The vast expanse of tropical oceans holds an extraordinary energy potential, with the ability to supply the world’s daily electricity by harnessing just a fraction of the solar energy they absorb. Ocean Thermal Energy Conversion (OTEC) emerges as a promising method, tapping into the temperature disparity between the warm surface and the cold depths.
OTEC’s roots trace back 142 years, with the first trial in 1881 and a 22-kilowatt plant in Cuba in 1930. The basic principle involves locating an area with a substantial temperature differential, typically in the tropics, where warm surface water meets cold water at depth. A floating barge with a closed-loop power system utilizes a refrigerant-style liquid to generate electricity. Despite its potential, historically, OTEC has faced efficiency challenges, with most of the power generated being consumed by the pumps, bringing cold water to the surface.
Global OTEC, a London-based company, has introduced the Dominique barge, anticipating commissioning in 2025 off the coast of São Tomé and Príncipe. Designed to provide a net output of 1.5 megawatts year-round, it is hailed as the “first commercial-scale OTEC platform.” However, hurdles abound, ranging from the impact of storms on floating barges to biofouling and the corrosive nature of seawater.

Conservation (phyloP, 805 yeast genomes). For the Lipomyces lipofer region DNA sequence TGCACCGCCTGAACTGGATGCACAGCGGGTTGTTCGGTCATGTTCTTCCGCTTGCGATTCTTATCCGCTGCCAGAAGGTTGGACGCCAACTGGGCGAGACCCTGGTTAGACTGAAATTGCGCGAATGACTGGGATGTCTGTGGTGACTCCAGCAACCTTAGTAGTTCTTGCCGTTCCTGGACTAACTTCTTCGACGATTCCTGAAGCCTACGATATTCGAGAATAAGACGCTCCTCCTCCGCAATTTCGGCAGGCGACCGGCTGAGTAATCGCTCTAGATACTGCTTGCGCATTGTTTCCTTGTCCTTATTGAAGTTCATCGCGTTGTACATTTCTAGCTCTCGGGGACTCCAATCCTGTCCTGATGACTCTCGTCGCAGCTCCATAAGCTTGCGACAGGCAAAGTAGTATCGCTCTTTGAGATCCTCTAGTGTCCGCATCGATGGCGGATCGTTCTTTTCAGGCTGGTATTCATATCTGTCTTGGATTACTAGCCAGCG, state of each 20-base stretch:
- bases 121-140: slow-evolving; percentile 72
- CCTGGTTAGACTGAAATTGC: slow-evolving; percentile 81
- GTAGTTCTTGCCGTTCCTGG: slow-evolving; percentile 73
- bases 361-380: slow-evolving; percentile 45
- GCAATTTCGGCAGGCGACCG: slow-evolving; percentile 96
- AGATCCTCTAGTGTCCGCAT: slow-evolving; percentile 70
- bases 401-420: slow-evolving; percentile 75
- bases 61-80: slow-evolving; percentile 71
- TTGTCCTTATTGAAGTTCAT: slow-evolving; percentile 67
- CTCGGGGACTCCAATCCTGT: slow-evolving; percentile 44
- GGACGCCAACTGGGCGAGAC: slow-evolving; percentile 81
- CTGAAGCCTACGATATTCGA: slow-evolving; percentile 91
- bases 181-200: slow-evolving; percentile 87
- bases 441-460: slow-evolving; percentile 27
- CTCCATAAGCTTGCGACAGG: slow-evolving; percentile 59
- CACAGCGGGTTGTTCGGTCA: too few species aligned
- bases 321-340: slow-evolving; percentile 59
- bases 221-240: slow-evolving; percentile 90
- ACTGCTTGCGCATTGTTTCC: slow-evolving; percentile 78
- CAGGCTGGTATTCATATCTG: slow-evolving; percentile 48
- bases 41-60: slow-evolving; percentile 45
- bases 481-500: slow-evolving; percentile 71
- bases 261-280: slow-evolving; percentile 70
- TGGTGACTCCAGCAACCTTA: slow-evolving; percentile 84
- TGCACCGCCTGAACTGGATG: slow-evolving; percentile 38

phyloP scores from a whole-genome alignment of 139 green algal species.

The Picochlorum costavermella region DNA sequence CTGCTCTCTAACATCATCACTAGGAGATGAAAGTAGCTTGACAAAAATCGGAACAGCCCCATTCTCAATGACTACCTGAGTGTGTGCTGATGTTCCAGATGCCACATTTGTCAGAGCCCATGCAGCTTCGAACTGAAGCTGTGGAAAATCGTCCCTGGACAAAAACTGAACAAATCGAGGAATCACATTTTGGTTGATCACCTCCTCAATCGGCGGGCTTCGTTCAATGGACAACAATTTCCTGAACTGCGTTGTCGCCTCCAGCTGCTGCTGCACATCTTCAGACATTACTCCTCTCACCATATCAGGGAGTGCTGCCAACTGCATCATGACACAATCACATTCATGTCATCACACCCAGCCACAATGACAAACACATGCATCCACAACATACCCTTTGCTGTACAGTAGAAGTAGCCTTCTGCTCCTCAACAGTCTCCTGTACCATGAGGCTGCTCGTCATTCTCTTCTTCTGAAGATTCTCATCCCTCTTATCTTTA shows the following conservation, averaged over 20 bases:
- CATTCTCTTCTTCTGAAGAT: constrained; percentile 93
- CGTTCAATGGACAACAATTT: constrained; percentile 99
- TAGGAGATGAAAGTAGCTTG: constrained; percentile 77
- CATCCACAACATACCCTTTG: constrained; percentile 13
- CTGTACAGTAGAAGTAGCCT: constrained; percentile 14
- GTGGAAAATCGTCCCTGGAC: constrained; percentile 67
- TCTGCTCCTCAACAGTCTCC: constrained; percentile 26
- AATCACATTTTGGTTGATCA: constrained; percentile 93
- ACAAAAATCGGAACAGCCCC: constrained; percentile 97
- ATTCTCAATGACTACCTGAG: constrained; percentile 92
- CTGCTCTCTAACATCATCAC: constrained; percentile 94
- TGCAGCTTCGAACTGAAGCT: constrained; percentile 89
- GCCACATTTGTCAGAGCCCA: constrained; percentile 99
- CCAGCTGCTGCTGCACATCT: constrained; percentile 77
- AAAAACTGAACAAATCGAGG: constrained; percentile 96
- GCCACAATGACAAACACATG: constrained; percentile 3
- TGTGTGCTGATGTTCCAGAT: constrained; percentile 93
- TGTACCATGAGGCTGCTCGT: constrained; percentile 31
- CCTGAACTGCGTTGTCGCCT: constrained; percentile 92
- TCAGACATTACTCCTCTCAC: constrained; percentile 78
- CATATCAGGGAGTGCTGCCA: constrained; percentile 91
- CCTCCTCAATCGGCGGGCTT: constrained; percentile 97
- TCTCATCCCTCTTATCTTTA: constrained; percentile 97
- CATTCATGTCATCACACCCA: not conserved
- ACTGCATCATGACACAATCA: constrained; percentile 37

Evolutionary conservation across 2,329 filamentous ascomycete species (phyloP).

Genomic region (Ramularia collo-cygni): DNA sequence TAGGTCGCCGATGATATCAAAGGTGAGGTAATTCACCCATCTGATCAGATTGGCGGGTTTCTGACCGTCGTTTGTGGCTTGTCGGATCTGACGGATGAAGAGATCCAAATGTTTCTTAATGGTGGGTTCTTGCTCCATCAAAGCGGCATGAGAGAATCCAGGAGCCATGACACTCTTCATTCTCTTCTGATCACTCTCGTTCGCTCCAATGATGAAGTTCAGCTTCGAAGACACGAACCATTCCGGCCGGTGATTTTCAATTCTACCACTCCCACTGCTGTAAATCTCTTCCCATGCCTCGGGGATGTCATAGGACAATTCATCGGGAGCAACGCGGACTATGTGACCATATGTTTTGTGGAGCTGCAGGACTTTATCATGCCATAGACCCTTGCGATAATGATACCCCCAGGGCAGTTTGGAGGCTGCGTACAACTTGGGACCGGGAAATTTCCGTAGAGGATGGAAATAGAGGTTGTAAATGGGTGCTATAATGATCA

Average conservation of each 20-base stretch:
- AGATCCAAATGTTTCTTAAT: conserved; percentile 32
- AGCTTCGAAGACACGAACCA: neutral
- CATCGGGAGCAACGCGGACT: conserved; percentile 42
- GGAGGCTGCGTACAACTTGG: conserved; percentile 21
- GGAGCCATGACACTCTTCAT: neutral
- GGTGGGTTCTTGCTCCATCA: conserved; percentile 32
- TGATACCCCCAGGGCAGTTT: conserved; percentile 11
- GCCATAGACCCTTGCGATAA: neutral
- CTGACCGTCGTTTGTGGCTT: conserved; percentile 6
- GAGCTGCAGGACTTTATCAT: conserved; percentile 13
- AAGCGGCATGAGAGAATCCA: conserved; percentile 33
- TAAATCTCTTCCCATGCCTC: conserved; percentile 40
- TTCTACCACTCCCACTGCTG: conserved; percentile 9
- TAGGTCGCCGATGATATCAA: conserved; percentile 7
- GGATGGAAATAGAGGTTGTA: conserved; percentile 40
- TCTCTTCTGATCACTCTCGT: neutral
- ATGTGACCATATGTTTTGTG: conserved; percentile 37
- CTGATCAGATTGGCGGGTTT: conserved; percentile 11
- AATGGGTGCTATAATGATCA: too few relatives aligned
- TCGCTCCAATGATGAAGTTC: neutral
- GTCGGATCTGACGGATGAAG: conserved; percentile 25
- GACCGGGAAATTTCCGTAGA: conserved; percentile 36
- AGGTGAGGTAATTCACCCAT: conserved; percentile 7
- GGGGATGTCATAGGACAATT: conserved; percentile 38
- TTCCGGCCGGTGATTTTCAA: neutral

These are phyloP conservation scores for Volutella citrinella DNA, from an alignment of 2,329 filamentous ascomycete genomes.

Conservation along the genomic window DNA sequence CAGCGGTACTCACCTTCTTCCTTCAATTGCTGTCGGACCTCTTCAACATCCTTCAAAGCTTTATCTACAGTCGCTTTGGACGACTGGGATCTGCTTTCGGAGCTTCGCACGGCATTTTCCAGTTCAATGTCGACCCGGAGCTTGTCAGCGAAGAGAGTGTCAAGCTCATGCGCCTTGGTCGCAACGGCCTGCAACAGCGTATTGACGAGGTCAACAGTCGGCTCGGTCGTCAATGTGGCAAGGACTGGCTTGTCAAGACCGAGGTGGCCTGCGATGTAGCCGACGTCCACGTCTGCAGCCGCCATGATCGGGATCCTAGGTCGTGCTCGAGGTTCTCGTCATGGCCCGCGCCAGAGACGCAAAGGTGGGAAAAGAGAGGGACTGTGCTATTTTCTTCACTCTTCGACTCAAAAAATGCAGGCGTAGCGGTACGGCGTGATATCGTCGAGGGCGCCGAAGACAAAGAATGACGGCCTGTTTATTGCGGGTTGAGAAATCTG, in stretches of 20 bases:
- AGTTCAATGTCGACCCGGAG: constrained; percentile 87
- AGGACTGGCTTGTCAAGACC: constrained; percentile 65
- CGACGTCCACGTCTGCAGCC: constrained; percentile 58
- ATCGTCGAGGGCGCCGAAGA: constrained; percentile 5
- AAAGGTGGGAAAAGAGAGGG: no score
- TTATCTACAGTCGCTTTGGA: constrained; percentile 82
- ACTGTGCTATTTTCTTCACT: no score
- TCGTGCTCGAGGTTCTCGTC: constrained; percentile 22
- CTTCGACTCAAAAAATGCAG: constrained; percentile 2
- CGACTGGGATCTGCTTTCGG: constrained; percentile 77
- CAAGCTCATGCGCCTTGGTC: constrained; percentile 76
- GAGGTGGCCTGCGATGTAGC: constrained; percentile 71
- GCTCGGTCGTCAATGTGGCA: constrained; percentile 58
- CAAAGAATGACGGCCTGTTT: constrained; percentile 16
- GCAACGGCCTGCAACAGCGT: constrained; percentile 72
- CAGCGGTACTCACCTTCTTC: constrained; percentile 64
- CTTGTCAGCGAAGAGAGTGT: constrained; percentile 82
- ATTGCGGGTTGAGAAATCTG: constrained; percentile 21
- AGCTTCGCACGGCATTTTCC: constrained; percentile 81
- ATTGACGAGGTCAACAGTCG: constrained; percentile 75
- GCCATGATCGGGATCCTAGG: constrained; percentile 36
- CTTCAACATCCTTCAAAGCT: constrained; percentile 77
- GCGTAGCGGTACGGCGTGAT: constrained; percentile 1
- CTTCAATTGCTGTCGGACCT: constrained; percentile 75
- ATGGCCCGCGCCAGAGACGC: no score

Economically, OTEC faces an uphill battle, grappling with the Innovation Valley of Death, as described by Ocean Thermal Energy Corporation. The infrastructure costs and the harsh marine environment have hindered its commercial implementation. While the Dominique barge aims to deliver power at a Levelized Cost of Energy (LCoE) between $150-300 per megawatt-hour, OTEC’s long-term viability is questioned. The company envisions larger-scale plants reducing costs to as low as $50/MWh, potentially aligning with wind and solar prices.
Ambitious projects, such as the NEMO project in Martinique, faced technical difficulties and funding challenges, casting shadows on the feasibility of scaling up OTEC. Despite the enormous potential highlighted in a 2021 review, the harsh realities of high costs and corrosive marine environments impede widespread adoption.
Global OTEC’s Dominique barge stands as a beacon of hope. Yet, the journey to harnessing the vast energy potential of tropical oceans remains a long shot, requiring concerted efforts and technological advancements.
Source: Global OTEC